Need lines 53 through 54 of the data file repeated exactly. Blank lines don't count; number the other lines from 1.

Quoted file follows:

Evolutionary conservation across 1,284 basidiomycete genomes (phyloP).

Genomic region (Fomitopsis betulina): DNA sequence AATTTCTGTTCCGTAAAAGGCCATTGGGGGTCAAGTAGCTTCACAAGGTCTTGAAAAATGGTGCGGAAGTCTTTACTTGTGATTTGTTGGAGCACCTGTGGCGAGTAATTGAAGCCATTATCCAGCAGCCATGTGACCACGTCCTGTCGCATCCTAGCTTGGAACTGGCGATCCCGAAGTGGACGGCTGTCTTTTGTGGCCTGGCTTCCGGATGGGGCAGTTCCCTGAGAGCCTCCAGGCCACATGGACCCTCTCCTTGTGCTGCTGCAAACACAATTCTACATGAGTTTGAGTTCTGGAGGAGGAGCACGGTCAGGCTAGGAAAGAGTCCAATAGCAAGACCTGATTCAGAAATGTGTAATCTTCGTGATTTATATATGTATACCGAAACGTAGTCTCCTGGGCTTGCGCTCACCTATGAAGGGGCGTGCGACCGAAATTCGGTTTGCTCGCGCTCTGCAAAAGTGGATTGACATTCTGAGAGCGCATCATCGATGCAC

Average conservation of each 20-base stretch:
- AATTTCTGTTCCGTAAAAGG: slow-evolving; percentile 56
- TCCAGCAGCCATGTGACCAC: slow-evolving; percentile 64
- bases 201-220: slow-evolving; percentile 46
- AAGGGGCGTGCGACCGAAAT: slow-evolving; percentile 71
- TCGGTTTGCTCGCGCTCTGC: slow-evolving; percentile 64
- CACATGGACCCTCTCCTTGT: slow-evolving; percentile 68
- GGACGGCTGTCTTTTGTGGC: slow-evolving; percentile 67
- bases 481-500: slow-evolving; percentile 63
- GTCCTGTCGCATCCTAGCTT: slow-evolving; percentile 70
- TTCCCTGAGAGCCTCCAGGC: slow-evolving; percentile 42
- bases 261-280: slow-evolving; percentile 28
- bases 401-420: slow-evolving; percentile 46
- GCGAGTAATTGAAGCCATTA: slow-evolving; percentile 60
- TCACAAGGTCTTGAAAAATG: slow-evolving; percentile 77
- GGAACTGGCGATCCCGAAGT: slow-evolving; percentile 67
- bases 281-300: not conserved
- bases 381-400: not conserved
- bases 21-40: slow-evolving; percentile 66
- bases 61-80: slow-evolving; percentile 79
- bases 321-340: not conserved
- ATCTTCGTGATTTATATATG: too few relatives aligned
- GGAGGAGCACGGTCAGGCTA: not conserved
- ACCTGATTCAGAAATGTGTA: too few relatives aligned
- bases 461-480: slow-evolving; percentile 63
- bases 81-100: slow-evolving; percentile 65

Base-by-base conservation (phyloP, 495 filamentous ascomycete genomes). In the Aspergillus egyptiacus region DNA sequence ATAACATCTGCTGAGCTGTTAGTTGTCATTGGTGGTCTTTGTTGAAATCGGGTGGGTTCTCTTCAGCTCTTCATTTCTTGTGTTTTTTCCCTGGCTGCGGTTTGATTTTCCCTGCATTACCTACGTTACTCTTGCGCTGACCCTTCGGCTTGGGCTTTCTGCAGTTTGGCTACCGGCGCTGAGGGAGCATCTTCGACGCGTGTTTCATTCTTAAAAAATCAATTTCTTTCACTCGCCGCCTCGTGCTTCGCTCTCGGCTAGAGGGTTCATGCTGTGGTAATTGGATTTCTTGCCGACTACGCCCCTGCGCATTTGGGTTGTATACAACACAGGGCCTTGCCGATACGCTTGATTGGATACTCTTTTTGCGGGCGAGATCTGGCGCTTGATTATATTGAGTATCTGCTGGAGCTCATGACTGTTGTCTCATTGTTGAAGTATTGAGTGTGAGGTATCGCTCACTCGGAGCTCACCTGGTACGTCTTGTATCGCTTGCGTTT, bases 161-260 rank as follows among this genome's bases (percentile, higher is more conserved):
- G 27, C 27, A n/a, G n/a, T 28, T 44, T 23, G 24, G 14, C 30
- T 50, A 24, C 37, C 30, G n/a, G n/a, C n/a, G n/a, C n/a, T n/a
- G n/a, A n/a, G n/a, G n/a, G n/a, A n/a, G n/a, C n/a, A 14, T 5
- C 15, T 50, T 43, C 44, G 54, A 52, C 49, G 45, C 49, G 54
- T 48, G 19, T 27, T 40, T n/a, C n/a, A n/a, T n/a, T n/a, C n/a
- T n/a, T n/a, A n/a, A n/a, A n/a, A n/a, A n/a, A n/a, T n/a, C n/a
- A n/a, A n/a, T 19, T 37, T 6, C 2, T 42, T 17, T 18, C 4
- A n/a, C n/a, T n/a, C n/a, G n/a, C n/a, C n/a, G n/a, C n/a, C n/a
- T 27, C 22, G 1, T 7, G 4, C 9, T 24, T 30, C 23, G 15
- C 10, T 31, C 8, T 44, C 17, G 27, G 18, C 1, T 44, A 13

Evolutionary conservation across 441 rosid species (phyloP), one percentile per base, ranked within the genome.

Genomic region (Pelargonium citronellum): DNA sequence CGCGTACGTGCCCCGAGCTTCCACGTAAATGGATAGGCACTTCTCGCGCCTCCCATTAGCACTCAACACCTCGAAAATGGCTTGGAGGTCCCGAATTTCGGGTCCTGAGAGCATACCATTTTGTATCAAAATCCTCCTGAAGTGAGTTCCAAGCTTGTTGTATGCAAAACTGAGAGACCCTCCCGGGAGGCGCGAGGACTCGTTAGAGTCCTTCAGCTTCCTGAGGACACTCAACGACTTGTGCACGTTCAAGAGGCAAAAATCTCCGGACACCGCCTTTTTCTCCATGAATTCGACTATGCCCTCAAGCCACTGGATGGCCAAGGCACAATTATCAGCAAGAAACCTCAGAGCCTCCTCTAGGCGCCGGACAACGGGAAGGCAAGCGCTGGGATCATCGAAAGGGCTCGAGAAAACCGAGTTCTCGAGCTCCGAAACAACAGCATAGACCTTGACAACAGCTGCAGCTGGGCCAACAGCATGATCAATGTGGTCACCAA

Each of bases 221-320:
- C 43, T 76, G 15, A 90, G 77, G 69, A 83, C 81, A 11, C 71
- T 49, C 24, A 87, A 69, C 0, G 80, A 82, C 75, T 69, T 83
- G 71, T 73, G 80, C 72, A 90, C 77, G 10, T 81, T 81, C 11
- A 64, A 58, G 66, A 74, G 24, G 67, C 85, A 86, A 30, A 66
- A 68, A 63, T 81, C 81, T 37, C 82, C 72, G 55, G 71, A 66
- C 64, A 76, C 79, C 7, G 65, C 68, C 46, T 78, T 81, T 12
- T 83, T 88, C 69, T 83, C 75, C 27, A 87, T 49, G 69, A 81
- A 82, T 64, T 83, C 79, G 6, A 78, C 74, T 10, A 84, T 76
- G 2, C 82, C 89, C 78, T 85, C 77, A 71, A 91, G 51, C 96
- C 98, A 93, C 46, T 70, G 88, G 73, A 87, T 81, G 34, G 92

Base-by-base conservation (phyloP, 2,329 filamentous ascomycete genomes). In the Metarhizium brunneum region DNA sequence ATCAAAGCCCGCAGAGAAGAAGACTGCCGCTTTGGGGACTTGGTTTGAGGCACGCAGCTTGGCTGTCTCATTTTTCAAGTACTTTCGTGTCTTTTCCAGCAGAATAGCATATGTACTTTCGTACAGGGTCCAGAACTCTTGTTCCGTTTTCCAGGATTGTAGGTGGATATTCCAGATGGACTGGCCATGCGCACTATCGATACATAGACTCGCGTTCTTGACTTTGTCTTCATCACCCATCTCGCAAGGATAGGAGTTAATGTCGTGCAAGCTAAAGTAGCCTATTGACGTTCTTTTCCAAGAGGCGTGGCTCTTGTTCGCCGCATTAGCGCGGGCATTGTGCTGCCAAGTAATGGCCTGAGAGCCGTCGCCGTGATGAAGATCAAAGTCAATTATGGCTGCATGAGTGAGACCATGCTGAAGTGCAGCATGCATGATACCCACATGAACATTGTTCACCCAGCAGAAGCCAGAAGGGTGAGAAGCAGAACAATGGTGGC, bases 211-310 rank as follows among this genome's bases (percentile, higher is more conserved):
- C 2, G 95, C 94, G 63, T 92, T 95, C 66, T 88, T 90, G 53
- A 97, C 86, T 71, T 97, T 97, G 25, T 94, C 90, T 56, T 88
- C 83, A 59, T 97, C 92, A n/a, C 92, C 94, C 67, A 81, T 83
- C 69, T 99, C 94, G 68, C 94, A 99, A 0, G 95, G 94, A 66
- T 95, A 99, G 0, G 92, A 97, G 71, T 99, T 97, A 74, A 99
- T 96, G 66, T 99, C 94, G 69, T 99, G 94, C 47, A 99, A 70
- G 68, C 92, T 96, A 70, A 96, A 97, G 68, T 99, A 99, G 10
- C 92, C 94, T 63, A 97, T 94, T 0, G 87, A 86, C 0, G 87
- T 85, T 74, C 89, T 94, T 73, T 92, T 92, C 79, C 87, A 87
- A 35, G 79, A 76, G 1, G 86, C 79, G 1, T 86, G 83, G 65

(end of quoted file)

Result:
Base-by-base conservation (phyloP, 2,329 filamentous ascomycete genomes). In the Metarhizium brunneum region DNA sequence ATCAAAGCCCGCAGAGAAGAAGACTGCCGCTTTGGGGACTTGGTTTGAGGCACGCAGCTTGGCTGTCTCATTTTTCAAGTACTTTCGTGTCTTTTCCAGCAGAATAGCATATGTACTTTCGTACAGGGTCCAGAACTCTTGTTCCGTTTTCCAGGATTGTAGGTGGATATTCCAGATGGACTGGCCATGCGCACTATCGATACATAGACTCGCGTTCTTGACTTTGTCTTCATCACCCATCTCGCAAGGATAGGAGTTAATGTCGTGCAAGCTAAAGTAGCCTATTGACGTTCTTTTCCAAGAGGCGTGGCTCTTGTTCGCCGCATTAGCGCGGGCATTGTGCTGCCAAGTAATGGCCTGAGAGCCGTCGCCGTGATGAAGATCAAAGTCAATTATGGCTGCATGAGTGAGACCATGCTGAAGTGCAGCATGCATGATACCCACATGAACATTGTTCACCCAGCAGAAGCCAGAAGGGTGAGAAGCAGAACAATGGTGGC, bases 211-310 rank as follows among this genome's bases (percentile, higher is more conserved):
- C 2, G 95, C 94, G 63, T 92, T 95, C 66, T 88, T 90, G 53